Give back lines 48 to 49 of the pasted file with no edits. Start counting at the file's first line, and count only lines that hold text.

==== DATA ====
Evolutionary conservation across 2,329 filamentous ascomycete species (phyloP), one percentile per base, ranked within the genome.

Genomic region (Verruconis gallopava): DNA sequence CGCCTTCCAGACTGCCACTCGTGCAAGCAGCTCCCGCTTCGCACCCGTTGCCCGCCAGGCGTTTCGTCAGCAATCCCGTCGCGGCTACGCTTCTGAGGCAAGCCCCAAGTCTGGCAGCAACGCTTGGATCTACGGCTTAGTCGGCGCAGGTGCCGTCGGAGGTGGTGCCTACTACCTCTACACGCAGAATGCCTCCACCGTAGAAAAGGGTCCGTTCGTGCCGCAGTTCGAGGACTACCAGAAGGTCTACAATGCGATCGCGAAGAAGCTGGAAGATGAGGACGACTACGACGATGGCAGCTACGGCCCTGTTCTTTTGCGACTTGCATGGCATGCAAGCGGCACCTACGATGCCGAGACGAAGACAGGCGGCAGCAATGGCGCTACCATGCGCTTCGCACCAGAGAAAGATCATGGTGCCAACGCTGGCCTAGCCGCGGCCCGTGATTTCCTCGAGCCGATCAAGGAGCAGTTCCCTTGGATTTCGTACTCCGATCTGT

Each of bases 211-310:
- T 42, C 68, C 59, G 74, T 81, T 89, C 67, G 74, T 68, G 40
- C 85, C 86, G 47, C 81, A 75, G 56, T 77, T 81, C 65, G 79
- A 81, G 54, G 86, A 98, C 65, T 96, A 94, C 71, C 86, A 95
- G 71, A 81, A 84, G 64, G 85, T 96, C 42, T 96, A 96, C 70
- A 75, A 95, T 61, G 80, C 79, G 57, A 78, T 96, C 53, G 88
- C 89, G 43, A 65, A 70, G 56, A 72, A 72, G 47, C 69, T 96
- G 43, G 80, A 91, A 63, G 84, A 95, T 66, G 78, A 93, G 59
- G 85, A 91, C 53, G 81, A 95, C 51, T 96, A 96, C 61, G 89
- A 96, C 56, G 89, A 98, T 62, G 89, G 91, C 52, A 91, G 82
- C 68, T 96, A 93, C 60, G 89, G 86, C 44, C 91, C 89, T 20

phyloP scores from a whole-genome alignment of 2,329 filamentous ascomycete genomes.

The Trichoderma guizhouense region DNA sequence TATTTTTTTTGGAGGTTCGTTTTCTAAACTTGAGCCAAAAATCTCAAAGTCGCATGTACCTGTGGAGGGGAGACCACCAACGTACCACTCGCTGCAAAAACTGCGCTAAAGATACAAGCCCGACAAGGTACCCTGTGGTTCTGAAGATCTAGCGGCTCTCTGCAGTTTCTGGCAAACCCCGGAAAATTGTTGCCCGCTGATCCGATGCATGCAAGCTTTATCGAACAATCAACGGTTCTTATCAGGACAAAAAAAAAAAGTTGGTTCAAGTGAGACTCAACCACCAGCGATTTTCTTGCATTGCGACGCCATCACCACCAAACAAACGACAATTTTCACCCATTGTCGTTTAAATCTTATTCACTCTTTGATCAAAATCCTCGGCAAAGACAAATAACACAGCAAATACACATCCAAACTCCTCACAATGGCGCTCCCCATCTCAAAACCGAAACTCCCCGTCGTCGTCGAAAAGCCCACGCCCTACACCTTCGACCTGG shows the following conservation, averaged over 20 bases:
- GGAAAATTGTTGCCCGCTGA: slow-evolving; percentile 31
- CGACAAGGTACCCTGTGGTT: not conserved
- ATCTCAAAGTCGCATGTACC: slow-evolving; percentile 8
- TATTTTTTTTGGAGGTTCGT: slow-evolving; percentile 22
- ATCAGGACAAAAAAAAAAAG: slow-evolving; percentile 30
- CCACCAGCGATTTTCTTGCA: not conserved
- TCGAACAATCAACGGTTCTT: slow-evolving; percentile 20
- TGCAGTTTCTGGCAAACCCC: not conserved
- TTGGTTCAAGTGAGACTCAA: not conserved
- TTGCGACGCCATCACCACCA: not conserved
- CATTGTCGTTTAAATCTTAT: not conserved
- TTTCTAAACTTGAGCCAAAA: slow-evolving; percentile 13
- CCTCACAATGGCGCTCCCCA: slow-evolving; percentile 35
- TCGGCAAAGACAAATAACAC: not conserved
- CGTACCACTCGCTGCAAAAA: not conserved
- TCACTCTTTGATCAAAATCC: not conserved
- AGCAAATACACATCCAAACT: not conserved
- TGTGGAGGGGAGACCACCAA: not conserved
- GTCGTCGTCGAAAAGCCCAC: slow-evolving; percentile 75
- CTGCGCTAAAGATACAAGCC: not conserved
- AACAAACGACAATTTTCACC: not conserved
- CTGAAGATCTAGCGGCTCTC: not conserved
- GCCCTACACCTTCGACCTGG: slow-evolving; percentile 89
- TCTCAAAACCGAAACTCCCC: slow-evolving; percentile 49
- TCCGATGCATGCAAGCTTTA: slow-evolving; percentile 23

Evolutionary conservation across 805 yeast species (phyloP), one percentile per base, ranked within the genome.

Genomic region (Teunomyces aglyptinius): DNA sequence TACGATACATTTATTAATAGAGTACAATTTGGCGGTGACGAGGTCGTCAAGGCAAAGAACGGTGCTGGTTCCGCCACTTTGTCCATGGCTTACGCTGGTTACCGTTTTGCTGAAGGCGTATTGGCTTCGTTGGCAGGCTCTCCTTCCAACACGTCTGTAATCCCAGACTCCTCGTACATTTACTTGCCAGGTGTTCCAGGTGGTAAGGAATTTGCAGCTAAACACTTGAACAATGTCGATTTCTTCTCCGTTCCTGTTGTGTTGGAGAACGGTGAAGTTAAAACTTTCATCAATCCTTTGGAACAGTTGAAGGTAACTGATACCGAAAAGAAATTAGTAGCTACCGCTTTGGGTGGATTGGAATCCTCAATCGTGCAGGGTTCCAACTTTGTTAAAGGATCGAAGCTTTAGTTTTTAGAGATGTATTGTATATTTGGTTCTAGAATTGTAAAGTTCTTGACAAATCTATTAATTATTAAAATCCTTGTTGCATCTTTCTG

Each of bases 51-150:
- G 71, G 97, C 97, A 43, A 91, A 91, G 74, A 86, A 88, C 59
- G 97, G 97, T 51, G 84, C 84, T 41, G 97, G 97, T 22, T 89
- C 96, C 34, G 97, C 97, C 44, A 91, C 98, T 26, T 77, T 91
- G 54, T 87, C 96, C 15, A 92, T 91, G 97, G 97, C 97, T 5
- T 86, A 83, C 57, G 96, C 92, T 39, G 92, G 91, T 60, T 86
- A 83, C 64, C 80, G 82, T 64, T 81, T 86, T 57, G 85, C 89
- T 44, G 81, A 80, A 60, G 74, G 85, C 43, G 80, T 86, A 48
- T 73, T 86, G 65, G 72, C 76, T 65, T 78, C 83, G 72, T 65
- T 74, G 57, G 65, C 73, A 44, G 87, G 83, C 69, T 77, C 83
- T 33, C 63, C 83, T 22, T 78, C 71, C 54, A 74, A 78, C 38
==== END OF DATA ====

- T 86, A 83, C 57, G 96, C 92, T 39, G 92, G 91, T 60, T 86
- A 83, C 64, C 80, G 82, T 64, T 81, T 86, T 57, G 85, C 89